Ash 2021 – Bluebird looks to revive Lentiglobin

Data in sickle cell disease look encouraging, but a filing is a way away.

Bluebird Bio has had a rough 2021, with cancer scares for two of its projects and the withdrawal of Lentiglobin in Europe. But the group will be hoping to put its annus horribilis behind it with promising Lentiglobin data in sickle cell disease, presented at Ash today. 

Still, Bluebird does not expect a US filing in sickle cell until the first quarter of 2023, it recently disclosed. By this time it is likely to have been overtaken by Crispr and Vertex, which plan to submit their gene edited sickle cell candidate CTX001 late next year.

True, Lentiglobin could hit the market soon in transfusion-dependent beta-thalassaemia, where it has a Pdufa date of May 20, 2022. Yesterday at Ash Bluebird reported positive long-term data in this setting, with investigators calling it a “potentially curative” one-time therapy.

Group C

But sickle cell disease is a much bigger opportunity. Bluebird estimates that around 1,000 beta-thalassaemia patients in the US could benefit from Lentiglobin, versus the 20,000 US sickle cell patients the group is initially targeting.

The sickle cell data, which were published simultaneously in the New England Journal of Medicine, came from group C of the HGB-206 trial. In this cohort, the treatment protocol has been altered in ways intended to increase Lentiglobin’s efficacy, and results from this group will form the basis of Bluebird’s BLA submission.

Originally the study primarily measured haemoglobin endpoints, but the primary outcome has been changed to the proportion of subjects with complete resolution of severe vaso-occlusive crises (VOCs) six to 18 months after treatment.

The trial has also been tweaked to recruit patients who had experienced at least four VOCs in the two years before enrolment.

Today’s results, from a non-prespecified interim analysis, found no severe VOCs in 25 Lentiglobin-treated patients who met this criterion and who had been followed for at least six months. Meanwhile, three of these patients experienced 12 mild VOCs after Lentiglobin infusion.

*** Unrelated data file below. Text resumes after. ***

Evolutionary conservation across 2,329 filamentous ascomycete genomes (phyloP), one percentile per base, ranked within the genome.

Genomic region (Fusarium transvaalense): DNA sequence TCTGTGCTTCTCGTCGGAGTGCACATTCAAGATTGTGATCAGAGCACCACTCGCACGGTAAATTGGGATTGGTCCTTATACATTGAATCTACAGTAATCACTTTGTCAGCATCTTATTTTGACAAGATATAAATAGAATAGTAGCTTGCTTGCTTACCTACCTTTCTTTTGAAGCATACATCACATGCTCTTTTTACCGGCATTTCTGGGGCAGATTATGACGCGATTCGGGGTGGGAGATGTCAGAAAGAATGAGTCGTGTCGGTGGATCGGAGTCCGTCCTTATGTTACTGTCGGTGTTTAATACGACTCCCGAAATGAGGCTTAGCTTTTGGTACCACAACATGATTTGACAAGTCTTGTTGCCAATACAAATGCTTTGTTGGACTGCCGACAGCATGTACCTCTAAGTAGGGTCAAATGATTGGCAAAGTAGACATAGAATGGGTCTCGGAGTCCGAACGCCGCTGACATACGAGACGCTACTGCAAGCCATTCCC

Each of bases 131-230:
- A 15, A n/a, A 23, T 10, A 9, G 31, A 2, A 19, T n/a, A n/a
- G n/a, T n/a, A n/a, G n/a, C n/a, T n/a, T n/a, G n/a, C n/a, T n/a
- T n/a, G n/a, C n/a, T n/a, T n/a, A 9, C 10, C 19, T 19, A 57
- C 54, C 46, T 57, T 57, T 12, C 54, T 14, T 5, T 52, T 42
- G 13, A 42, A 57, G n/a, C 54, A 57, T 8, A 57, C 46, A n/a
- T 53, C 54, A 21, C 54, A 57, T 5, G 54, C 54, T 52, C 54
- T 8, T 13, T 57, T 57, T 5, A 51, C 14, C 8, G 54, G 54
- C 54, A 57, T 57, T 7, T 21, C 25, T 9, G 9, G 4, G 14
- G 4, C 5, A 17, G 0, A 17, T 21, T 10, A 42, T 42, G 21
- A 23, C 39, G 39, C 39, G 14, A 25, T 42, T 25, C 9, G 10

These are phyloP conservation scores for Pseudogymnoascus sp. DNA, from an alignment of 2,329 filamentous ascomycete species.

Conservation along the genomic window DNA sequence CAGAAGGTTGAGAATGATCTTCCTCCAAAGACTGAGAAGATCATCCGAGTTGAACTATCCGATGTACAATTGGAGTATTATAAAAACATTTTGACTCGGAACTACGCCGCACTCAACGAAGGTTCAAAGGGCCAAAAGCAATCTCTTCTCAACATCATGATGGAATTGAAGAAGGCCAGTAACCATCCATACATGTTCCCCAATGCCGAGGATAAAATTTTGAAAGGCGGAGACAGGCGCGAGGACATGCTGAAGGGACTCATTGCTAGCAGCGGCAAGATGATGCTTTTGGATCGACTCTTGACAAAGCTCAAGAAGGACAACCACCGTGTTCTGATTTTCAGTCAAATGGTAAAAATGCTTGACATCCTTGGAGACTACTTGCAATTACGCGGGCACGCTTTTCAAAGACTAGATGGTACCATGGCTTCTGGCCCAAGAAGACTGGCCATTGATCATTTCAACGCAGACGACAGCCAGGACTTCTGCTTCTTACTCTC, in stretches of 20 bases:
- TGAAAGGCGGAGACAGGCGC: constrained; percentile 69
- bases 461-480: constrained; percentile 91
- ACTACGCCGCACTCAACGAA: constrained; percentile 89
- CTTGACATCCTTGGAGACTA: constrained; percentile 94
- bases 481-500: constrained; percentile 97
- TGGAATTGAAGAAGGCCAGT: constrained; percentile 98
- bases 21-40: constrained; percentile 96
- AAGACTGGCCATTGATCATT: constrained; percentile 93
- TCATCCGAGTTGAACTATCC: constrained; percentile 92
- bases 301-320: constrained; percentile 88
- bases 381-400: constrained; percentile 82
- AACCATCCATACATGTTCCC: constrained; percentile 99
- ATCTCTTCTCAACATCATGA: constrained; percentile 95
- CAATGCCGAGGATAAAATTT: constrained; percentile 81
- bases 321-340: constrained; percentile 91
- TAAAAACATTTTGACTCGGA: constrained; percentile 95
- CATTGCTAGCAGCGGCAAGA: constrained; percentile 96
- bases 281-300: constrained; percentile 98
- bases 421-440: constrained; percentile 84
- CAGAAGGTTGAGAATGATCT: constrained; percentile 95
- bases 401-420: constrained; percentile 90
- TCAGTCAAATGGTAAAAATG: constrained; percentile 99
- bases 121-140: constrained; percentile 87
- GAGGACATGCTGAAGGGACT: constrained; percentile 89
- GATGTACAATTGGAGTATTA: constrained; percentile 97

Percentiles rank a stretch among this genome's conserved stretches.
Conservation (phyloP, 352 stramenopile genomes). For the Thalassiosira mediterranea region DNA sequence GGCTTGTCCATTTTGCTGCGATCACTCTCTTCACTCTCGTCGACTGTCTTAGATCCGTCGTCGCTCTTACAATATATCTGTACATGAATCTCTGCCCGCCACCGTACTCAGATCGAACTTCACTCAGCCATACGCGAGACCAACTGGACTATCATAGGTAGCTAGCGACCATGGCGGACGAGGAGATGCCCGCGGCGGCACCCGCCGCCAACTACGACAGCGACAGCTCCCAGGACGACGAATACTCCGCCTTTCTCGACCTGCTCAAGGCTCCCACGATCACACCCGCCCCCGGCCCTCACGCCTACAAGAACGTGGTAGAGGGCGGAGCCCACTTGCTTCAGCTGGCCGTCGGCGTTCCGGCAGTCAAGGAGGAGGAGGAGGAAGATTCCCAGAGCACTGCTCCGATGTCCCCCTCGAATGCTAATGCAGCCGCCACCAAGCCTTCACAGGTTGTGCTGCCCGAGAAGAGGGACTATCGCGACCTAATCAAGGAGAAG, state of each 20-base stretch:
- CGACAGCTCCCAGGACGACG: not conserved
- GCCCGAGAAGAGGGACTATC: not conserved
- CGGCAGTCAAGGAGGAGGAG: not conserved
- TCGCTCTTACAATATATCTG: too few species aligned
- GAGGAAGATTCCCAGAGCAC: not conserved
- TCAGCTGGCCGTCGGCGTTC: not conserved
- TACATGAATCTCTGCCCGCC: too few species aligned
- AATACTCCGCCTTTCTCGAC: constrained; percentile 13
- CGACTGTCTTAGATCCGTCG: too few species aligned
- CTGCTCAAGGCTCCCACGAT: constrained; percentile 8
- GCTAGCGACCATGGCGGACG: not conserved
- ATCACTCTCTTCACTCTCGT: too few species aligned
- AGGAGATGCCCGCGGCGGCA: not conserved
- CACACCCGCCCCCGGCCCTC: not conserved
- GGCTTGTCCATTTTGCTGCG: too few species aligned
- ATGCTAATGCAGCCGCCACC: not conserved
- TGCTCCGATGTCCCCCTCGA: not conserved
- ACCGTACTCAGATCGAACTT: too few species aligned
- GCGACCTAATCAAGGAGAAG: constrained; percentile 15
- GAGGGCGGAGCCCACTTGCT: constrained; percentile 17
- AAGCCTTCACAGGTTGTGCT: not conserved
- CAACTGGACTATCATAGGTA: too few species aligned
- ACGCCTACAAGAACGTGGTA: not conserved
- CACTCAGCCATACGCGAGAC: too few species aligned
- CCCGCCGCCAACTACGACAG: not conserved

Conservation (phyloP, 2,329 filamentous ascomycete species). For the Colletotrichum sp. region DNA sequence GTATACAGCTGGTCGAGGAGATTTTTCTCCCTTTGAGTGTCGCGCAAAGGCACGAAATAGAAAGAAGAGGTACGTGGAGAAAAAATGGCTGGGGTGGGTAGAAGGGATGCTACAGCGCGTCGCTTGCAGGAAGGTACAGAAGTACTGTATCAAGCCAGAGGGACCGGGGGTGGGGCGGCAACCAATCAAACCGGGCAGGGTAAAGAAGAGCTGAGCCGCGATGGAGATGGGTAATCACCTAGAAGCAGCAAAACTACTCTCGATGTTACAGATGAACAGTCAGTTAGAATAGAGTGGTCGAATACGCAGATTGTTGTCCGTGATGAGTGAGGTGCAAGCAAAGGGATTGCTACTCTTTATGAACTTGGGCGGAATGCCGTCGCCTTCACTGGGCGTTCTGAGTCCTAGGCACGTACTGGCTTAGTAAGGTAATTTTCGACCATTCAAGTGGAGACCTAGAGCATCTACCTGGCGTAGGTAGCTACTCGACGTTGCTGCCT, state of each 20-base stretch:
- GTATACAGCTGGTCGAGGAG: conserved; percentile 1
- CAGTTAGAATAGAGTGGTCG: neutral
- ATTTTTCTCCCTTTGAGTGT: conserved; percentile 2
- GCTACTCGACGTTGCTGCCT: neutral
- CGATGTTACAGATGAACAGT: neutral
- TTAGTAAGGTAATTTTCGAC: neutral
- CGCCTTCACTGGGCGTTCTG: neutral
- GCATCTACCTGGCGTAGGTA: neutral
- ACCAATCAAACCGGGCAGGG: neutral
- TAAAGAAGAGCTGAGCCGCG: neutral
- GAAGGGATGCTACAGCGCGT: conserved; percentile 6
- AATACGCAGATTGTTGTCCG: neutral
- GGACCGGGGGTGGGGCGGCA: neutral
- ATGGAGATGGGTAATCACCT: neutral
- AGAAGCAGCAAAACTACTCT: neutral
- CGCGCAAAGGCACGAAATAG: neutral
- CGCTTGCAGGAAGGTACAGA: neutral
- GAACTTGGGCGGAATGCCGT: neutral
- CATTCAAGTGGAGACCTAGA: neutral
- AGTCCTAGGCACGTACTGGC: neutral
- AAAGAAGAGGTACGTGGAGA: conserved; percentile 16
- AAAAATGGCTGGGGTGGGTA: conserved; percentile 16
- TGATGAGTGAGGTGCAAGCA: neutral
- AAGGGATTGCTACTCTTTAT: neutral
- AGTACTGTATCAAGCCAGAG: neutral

No more cancers

Safety will also be at the top of investors’ minds after this study was put on hold earlier this year on a report of acute myeloid leukaemia (Bluebird split looks premature, February 16, 2021). This occurred in group A; Lentiglobin has since been exonerated, and the clinical hold was lifted in June. This followed another case of AML, in 2018, that was also deemed unrelated to therapy.

Reassuringly, no cancers have been seen in group C, although the investigators acknowledged the short follow-up time, ranging from 3.7 to 37.6 months. The changes made to the treatment process in this cohort were designed to reduce the risk of cancers as well as to improve clinical benefit, the authors noted.

As for other adverse events, three were related or possibly related to Lentiglobin, although all of these were described as “non-serious” and resolved a week after onset. There was one death, a cardiac arrest, but this was deemed due to the patient’s underlying disease.

There are still unanswered questions for Bluebird, for example around pricing and manufacturing. On the latter point, the company is carrying out the phase 3 HGB-210 study, which will use Lentiglobin manufactured in a commercial facility; product comparability data are due in late 2022.

While the path seems to be clearing for Lentiglobin in sickle cell disease, Bluebird still has a long way to go. And even if it can get the asset over the regulatory finish line the next hurdle – making the project a commercial success – looks more daunting yet.

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